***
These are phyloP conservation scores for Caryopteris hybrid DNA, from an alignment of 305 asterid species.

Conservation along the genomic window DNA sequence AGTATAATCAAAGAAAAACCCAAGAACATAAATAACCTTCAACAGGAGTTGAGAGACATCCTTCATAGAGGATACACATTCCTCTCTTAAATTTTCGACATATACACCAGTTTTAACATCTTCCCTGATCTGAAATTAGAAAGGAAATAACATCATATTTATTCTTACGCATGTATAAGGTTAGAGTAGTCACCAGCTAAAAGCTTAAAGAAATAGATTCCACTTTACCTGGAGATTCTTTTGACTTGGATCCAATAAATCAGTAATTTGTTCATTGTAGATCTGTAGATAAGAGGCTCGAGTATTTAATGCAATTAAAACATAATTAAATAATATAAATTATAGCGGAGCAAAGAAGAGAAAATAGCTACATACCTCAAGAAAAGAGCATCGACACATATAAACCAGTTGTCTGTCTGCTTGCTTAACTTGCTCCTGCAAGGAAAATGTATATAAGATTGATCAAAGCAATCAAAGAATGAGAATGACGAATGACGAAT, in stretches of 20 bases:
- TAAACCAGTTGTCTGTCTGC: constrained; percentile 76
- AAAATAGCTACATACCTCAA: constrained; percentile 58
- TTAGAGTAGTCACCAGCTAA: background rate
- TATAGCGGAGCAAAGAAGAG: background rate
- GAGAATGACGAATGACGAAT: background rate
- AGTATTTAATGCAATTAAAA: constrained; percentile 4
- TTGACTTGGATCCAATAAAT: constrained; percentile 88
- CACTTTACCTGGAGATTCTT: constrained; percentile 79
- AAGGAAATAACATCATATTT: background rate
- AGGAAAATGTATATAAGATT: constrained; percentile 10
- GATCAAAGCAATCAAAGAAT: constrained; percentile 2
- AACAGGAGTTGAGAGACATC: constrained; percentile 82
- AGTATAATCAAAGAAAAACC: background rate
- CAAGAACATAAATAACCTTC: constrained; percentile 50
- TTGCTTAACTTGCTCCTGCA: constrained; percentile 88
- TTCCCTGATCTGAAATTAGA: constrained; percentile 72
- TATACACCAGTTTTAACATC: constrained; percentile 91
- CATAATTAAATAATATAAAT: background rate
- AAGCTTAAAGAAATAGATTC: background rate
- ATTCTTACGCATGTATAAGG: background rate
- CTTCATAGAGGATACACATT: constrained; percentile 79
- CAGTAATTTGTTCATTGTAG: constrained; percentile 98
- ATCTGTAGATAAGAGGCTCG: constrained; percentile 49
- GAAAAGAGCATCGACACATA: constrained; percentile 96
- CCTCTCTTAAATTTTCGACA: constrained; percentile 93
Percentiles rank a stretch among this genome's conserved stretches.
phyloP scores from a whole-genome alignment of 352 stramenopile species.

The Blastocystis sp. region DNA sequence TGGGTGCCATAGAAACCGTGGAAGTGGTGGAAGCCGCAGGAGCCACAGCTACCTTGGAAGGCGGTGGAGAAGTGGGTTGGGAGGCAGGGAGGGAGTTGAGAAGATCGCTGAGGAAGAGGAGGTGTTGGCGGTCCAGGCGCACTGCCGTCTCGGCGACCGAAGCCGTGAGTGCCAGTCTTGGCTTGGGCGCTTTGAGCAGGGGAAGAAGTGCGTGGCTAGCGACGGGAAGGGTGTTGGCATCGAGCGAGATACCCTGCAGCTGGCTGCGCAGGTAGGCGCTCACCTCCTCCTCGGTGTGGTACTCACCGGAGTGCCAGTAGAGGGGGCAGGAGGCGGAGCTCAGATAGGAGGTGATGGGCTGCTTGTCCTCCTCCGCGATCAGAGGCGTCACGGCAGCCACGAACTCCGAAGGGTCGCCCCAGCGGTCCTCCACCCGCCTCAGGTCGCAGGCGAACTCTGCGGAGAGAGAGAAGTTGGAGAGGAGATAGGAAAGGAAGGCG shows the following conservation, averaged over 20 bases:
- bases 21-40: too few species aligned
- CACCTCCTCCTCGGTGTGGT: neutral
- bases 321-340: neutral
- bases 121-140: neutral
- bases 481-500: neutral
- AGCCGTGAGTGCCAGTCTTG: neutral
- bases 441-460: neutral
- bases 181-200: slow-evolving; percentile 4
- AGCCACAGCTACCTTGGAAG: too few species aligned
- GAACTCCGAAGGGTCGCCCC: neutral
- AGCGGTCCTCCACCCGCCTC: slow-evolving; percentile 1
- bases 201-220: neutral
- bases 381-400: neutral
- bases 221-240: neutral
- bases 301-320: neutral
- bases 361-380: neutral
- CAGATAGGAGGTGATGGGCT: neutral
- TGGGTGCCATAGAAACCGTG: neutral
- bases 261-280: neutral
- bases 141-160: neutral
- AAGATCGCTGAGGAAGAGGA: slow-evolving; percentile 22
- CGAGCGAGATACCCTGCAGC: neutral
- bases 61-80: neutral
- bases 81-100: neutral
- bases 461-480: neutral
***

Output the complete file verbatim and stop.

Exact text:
These are phyloP conservation scores for Caryopteris hybrid DNA, from an alignment of 305 asterid species.

Conservation along the genomic window DNA sequence AGTATAATCAAAGAAAAACCCAAGAACATAAATAACCTTCAACAGGAGTTGAGAGACATCCTTCATAGAGGATACACATTCCTCTCTTAAATTTTCGACATATACACCAGTTTTAACATCTTCCCTGATCTGAAATTAGAAAGGAAATAACATCATATTTATTCTTACGCATGTATAAGGTTAGAGTAGTCACCAGCTAAAAGCTTAAAGAAATAGATTCCACTTTACCTGGAGATTCTTTTGACTTGGATCCAATAAATCAGTAATTTGTTCATTGTAGATCTGTAGATAAGAGGCTCGAGTATTTAATGCAATTAAAACATAATTAAATAATATAAATTATAGCGGAGCAAAGAAGAGAAAATAGCTACATACCTCAAGAAAAGAGCATCGACACATATAAACCAGTTGTCTGTCTGCTTGCTTAACTTGCTCCTGCAAGGAAAATGTATATAAGATTGATCAAAGCAATCAAAGAATGAGAATGACGAATGACGAAT, in stretches of 20 bases:
- TAAACCAGTTGTCTGTCTGC: constrained; percentile 76
- AAAATAGCTACATACCTCAA: constrained; percentile 58
- TTAGAGTAGTCACCAGCTAA: background rate
- TATAGCGGAGCAAAGAAGAG: background rate
- GAGAATGACGAATGACGAAT: background rate
- AGTATTTAATGCAATTAAAA: constrained; percentile 4
- TTGACTTGGATCCAATAAAT: constrained; percentile 88
- CACTTTACCTGGAGATTCTT: constrained; percentile 79
- AAGGAAATAACATCATATTT: background rate
- AGGAAAATGTATATAAGATT: constrained; percentile 10
- GATCAAAGCAATCAAAGAAT: constrained; percentile 2
- AACAGGAGTTGAGAGACATC: constrained; percentile 82
- AGTATAATCAAAGAAAAACC: background rate
- CAAGAACATAAATAACCTTC: constrained; percentile 50
- TTGCTTAACTTGCTCCTGCA: constrained; percentile 88
- TTCCCTGATCTGAAATTAGA: constrained; percentile 72
- TATACACCAGTTTTAACATC: constrained; percentile 91
- CATAATTAAATAATATAAAT: background rate
- AAGCTTAAAGAAATAGATTC: background rate
- ATTCTTACGCATGTATAAGG: background rate
- CTTCATAGAGGATACACATT: constrained; percentile 79
- CAGTAATTTGTTCATTGTAG: constrained; percentile 98
- ATCTGTAGATAAGAGGCTCG: constrained; percentile 49
- GAAAAGAGCATCGACACATA: constrained; percentile 96
- CCTCTCTTAAATTTTCGACA: constrained; percentile 93
Percentiles rank a stretch among this genome's conserved stretches.
phyloP scores from a whole-genome alignment of 352 stramenopile species.

The Blastocystis sp. region DNA sequence TGGGTGCCATAGAAACCGTGGAAGTGGTGGAAGCCGCAGGAGCCACAGCTACCTTGGAAGGCGGTGGAGAAGTGGGTTGGGAGGCAGGGAGGGAGTTGAGAAGATCGCTGAGGAAGAGGAGGTGTTGGCGGTCCAGGCGCACTGCCGTCTCGGCGACCGAAGCCGTGAGTGCCAGTCTTGGCTTGGGCGCTTTGAGCAGGGGAAGAAGTGCGTGGCTAGCGACGGGAAGGGTGTTGGCATCGAGCGAGATACCCTGCAGCTGGCTGCGCAGGTAGGCGCTCACCTCCTCCTCGGTGTGGTACTCACCGGAGTGCCAGTAGAGGGGGCAGGAGGCGGAGCTCAGATAGGAGGTGATGGGCTGCTTGTCCTCCTCCGCGATCAGAGGCGTCACGGCAGCCACGAACTCCGAAGGGTCGCCCCAGCGGTCCTCCACCCGCCTCAGGTCGCAGGCGAACTCTGCGGAGAGAGAGAAGTTGGAGAGGAGATAGGAAAGGAAGGCG shows the following conservation, averaged over 20 bases:
- bases 21-40: too few species aligned
- CACCTCCTCCTCGGTGTGGT: neutral
- bases 321-340: neutral
- bases 121-140: neutral
- bases 481-500: neutral
- AGCCGTGAGTGCCAGTCTTG: neutral
- bases 441-460: neutral
- bases 181-200: slow-evolving; percentile 4
- AGCCACAGCTACCTTGGAAG: too few species aligned
- GAACTCCGAAGGGTCGCCCC: neutral
- AGCGGTCCTCCACCCGCCTC: slow-evolving; percentile 1
- bases 201-220: neutral
- bases 381-400: neutral
- bases 221-240: neutral
- bases 301-320: neutral
- bases 361-380: neutral
- CAGATAGGAGGTGATGGGCT: neutral
- TGGGTGCCATAGAAACCGTG: neutral
- bases 261-280: neutral
- bases 141-160: neutral
- AAGATCGCTGAGGAAGAGGA: slow-evolving; percentile 22
- CGAGCGAGATACCCTGCAGC: neutral
- bases 61-80: neutral
- bases 81-100: neutral
- bases 461-480: neutral